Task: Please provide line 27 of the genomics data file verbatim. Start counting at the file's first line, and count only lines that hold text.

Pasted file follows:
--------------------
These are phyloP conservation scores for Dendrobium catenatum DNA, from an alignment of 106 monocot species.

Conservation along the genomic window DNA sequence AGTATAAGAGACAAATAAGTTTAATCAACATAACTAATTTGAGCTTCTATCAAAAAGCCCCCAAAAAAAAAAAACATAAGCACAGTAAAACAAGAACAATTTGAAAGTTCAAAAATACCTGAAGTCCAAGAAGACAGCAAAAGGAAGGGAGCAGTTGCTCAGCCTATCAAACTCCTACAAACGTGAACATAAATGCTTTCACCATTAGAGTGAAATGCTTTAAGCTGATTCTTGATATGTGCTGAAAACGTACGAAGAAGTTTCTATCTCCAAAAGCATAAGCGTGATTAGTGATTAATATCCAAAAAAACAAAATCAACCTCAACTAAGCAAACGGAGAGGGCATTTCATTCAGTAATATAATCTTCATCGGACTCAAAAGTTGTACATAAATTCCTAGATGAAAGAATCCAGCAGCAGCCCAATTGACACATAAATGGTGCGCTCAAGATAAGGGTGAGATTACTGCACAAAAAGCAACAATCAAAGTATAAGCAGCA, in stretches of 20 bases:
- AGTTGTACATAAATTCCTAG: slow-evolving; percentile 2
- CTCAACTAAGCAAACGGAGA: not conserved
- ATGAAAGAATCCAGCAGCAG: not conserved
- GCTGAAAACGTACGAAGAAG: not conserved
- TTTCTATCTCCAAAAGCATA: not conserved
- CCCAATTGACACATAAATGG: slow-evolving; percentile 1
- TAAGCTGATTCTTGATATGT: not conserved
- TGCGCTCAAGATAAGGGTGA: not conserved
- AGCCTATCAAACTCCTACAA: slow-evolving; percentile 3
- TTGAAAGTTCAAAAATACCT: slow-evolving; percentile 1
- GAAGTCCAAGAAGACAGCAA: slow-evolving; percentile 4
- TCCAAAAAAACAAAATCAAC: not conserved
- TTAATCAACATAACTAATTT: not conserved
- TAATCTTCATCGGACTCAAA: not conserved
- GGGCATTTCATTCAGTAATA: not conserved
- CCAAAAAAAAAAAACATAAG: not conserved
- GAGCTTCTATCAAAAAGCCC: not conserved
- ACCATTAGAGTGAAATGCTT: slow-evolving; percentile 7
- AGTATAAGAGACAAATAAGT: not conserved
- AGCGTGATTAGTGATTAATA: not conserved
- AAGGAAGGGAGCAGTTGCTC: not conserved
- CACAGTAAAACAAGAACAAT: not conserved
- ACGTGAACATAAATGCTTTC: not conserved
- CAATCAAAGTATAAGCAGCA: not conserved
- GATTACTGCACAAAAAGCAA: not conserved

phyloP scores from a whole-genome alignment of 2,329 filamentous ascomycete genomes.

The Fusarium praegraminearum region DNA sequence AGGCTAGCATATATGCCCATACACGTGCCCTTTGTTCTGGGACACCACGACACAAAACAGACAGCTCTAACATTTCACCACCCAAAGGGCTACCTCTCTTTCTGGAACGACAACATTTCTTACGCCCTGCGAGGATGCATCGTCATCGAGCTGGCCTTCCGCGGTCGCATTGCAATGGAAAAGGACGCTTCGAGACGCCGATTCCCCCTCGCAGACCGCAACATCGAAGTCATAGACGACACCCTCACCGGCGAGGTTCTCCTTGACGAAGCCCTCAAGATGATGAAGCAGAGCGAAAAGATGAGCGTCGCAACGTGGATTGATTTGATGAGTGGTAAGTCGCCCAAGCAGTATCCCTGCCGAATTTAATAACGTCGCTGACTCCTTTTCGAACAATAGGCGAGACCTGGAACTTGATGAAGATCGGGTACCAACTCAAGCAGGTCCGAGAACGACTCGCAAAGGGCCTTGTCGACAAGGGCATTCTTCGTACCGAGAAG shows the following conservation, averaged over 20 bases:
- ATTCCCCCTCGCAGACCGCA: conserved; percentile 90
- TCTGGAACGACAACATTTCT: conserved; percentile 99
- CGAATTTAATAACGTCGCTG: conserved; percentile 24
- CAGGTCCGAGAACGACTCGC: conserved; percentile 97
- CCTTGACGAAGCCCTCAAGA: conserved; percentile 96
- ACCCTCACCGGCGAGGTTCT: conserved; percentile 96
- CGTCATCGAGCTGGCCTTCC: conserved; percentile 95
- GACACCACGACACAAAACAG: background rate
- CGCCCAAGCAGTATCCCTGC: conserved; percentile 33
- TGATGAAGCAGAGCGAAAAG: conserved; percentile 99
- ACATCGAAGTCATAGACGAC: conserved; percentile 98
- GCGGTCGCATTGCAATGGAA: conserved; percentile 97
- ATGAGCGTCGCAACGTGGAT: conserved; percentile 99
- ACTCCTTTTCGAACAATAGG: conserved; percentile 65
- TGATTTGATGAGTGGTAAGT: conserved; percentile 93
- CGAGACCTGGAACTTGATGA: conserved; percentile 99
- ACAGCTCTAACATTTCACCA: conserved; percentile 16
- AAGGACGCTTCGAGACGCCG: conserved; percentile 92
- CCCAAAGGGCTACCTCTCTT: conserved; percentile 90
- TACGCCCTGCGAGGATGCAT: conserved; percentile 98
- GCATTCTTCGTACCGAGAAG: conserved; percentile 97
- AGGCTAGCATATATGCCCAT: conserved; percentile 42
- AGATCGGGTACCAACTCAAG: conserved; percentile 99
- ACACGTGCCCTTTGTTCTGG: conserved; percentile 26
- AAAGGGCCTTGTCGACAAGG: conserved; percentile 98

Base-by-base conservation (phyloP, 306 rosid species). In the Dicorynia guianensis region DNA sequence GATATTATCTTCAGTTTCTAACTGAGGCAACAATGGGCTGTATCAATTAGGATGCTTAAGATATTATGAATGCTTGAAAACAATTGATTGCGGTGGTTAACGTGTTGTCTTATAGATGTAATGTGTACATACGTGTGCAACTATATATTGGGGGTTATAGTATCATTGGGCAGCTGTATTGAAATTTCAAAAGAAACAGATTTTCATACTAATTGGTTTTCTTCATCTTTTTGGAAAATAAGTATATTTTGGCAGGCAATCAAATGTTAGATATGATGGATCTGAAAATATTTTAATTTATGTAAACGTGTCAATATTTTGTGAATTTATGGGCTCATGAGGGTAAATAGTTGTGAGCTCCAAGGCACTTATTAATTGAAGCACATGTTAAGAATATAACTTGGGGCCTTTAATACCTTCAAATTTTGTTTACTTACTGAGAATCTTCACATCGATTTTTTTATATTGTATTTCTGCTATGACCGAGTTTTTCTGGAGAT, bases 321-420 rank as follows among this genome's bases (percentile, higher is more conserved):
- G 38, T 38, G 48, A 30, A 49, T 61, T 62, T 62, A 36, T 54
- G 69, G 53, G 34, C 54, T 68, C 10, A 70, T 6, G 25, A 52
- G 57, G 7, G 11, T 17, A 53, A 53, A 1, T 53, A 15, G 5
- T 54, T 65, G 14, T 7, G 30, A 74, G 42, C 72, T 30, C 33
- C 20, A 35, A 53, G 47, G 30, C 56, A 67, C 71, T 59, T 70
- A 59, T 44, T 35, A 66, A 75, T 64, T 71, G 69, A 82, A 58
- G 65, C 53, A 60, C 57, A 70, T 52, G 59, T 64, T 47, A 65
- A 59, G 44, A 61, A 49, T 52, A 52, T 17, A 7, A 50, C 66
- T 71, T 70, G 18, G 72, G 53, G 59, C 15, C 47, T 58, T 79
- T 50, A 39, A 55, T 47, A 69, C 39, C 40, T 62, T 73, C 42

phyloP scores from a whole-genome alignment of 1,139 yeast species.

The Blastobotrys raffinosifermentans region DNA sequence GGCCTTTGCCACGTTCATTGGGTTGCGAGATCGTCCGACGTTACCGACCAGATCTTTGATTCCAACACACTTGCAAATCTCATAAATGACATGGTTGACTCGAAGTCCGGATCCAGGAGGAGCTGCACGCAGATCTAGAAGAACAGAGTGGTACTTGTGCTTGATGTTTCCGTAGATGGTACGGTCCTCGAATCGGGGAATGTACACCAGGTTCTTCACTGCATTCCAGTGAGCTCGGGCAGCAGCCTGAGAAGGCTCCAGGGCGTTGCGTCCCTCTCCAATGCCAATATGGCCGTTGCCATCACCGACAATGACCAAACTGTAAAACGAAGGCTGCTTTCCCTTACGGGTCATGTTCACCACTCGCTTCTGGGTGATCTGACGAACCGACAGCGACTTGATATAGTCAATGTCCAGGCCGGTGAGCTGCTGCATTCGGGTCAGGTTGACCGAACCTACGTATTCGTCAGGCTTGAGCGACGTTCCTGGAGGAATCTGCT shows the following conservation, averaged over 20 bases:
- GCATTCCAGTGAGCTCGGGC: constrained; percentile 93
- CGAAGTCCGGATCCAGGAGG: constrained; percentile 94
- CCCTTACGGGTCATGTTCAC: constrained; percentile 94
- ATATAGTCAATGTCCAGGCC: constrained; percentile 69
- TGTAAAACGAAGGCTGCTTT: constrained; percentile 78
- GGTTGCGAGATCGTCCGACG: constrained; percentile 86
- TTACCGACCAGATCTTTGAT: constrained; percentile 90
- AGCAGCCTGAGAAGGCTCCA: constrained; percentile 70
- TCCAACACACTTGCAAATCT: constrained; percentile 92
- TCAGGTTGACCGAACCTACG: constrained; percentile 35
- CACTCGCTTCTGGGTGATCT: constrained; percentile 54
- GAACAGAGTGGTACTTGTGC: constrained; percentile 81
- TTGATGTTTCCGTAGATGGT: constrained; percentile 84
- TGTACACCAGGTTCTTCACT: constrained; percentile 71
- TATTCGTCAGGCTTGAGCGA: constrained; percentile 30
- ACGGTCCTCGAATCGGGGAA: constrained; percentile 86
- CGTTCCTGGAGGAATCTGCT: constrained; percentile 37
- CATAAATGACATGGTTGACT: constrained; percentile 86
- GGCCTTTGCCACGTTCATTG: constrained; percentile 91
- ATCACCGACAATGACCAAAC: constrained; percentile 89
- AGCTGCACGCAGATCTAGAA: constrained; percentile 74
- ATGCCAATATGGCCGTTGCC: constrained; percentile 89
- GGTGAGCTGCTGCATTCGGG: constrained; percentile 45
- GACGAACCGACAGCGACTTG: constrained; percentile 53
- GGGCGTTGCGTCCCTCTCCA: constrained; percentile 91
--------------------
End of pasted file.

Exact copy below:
- GATTACTGCACAAAAAGCAA: not conserved